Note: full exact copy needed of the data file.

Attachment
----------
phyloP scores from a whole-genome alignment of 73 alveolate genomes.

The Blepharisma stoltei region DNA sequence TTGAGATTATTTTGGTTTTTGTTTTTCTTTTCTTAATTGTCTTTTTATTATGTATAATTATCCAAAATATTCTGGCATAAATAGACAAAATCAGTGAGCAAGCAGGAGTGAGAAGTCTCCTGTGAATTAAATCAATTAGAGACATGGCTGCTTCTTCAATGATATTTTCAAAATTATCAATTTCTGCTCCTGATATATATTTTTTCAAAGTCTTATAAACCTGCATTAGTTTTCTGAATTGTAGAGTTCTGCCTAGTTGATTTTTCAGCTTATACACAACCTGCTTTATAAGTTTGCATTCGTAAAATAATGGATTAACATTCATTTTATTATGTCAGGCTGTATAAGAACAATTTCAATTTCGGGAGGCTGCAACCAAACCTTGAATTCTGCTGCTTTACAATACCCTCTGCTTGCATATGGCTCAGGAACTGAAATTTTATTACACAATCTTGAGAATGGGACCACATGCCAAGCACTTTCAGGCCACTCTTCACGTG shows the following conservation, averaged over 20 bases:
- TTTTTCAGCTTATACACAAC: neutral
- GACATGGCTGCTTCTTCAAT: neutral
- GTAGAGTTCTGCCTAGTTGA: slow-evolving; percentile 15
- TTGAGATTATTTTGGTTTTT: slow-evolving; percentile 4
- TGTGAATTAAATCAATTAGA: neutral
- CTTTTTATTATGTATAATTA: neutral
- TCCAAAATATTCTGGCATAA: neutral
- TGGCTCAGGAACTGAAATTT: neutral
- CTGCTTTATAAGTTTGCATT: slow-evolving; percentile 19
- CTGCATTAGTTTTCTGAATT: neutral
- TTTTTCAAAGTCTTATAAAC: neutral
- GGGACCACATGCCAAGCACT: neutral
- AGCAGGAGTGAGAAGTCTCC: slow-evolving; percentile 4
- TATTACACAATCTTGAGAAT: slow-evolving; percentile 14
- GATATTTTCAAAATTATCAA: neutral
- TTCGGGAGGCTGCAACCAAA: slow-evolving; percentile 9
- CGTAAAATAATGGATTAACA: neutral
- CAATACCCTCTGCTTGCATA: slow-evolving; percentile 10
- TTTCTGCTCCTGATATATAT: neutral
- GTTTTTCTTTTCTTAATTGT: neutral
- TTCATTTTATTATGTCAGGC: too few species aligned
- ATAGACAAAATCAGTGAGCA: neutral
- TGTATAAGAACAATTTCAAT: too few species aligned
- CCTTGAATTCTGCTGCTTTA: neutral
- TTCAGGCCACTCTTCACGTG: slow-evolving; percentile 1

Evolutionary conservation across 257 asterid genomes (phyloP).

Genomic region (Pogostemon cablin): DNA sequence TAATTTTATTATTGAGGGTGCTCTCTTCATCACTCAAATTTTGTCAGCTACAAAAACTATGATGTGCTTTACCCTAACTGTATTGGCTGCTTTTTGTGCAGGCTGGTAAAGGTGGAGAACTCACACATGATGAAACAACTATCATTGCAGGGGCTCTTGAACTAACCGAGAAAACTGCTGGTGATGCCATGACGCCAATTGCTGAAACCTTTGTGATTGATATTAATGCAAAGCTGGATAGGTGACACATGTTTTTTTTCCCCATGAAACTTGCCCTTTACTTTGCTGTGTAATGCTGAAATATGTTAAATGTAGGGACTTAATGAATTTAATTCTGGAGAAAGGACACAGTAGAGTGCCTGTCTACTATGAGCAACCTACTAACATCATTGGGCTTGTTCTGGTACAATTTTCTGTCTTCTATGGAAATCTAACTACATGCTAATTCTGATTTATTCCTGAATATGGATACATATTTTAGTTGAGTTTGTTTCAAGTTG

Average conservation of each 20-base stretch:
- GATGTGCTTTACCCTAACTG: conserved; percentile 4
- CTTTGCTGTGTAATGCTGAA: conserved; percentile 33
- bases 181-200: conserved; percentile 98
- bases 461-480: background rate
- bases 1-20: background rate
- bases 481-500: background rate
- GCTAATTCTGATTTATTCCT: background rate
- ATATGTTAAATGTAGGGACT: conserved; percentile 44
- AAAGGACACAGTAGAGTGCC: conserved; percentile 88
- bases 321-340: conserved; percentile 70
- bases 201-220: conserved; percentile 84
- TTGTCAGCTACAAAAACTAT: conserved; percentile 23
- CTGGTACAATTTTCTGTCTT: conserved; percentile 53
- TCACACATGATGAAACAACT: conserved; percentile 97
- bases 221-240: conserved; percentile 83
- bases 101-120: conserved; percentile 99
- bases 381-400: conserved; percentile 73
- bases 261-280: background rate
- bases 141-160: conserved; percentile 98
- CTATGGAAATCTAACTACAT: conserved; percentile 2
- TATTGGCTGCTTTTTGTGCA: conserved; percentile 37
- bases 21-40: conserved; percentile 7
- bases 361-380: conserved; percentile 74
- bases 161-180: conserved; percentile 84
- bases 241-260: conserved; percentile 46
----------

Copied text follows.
phyloP scores from a whole-genome alignment of 73 alveolate genomes.

The Blepharisma stoltei region DNA sequence TTGAGATTATTTTGGTTTTTGTTTTTCTTTTCTTAATTGTCTTTTTATTATGTATAATTATCCAAAATATTCTGGCATAAATAGACAAAATCAGTGAGCAAGCAGGAGTGAGAAGTCTCCTGTGAATTAAATCAATTAGAGACATGGCTGCTTCTTCAATGATATTTTCAAAATTATCAATTTCTGCTCCTGATATATATTTTTTCAAAGTCTTATAAACCTGCATTAGTTTTCTGAATTGTAGAGTTCTGCCTAGTTGATTTTTCAGCTTATACACAACCTGCTTTATAAGTTTGCATTCGTAAAATAATGGATTAACATTCATTTTATTATGTCAGGCTGTATAAGAACAATTTCAATTTCGGGAGGCTGCAACCAAACCTTGAATTCTGCTGCTTTACAATACCCTCTGCTTGCATATGGCTCAGGAACTGAAATTTTATTACACAATCTTGAGAATGGGACCACATGCCAAGCACTTTCAGGCCACTCTTCACGTG shows the following conservation, averaged over 20 bases:
- TTTTTCAGCTTATACACAAC: neutral
- GACATGGCTGCTTCTTCAAT: neutral
- GTAGAGTTCTGCCTAGTTGA: slow-evolving; percentile 15
- TTGAGATTATTTTGGTTTTT: slow-evolving; percentile 4
- TGTGAATTAAATCAATTAGA: neutral
- CTTTTTATTATGTATAATTA: neutral
- TCCAAAATATTCTGGCATAA: neutral
- TGGCTCAGGAACTGAAATTT: neutral
- CTGCTTTATAAGTTTGCATT: slow-evolving; percentile 19
- CTGCATTAGTTTTCTGAATT: neutral
- TTTTTCAAAGTCTTATAAAC: neutral
- GGGACCACATGCCAAGCACT: neutral
- AGCAGGAGTGAGAAGTCTCC: slow-evolving; percentile 4
- TATTACACAATCTTGAGAAT: slow-evolving; percentile 14
- GATATTTTCAAAATTATCAA: neutral
- TTCGGGAGGCTGCAACCAAA: slow-evolving; percentile 9
- CGTAAAATAATGGATTAACA: neutral
- CAATACCCTCTGCTTGCATA: slow-evolving; percentile 10
- TTTCTGCTCCTGATATATAT: neutral
- GTTTTTCTTTTCTTAATTGT: neutral
- TTCATTTTATTATGTCAGGC: too few species aligned
- ATAGACAAAATCAGTGAGCA: neutral
- TGTATAAGAACAATTTCAAT: too few species aligned
- CCTTGAATTCTGCTGCTTTA: neutral
- TTCAGGCCACTCTTCACGTG: slow-evolving; percentile 1

Evolutionary conservation across 257 asterid genomes (phyloP).

Genomic region (Pogostemon cablin): DNA sequence TAATTTTATTATTGAGGGTGCTCTCTTCATCACTCAAATTTTGTCAGCTACAAAAACTATGATGTGCTTTACCCTAACTGTATTGGCTGCTTTTTGTGCAGGCTGGTAAAGGTGGAGAACTCACACATGATGAAACAACTATCATTGCAGGGGCTCTTGAACTAACCGAGAAAACTGCTGGTGATGCCATGACGCCAATTGCTGAAACCTTTGTGATTGATATTAATGCAAAGCTGGATAGGTGACACATGTTTTTTTTCCCCATGAAACTTGCCCTTTACTTTGCTGTGTAATGCTGAAATATGTTAAATGTAGGGACTTAATGAATTTAATTCTGGAGAAAGGACACAGTAGAGTGCCTGTCTACTATGAGCAACCTACTAACATCATTGGGCTTGTTCTGGTACAATTTTCTGTCTTCTATGGAAATCTAACTACATGCTAATTCTGATTTATTCCTGAATATGGATACATATTTTAGTTGAGTTTGTTTCAAGTTG

Average conservation of each 20-base stretch:
- GATGTGCTTTACCCTAACTG: conserved; percentile 4
- CTTTGCTGTGTAATGCTGAA: conserved; percentile 33
- bases 181-200: conserved; percentile 98
- bases 461-480: background rate
- bases 1-20: background rate
- bases 481-500: background rate
- GCTAATTCTGATTTATTCCT: background rate
- ATATGTTAAATGTAGGGACT: conserved; percentile 44
- AAAGGACACAGTAGAGTGCC: conserved; percentile 88
- bases 321-340: conserved; percentile 70
- bases 201-220: conserved; percentile 84
- TTGTCAGCTACAAAAACTAT: conserved; percentile 23
- CTGGTACAATTTTCTGTCTT: conserved; percentile 53
- TCACACATGATGAAACAACT: conserved; percentile 97
- bases 221-240: conserved; percentile 83
- bases 101-120: conserved; percentile 99
- bases 381-400: conserved; percentile 73
- bases 261-280: background rate
- bases 141-160: conserved; percentile 98
- CTATGGAAATCTAACTACAT: conserved; percentile 2
- TATTGGCTGCTTTTTGTGCA: conserved; percentile 37
- bases 21-40: conserved; percentile 7
- bases 361-380: conserved; percentile 74
- bases 161-180: conserved; percentile 84
- bases 241-260: conserved; percentile 46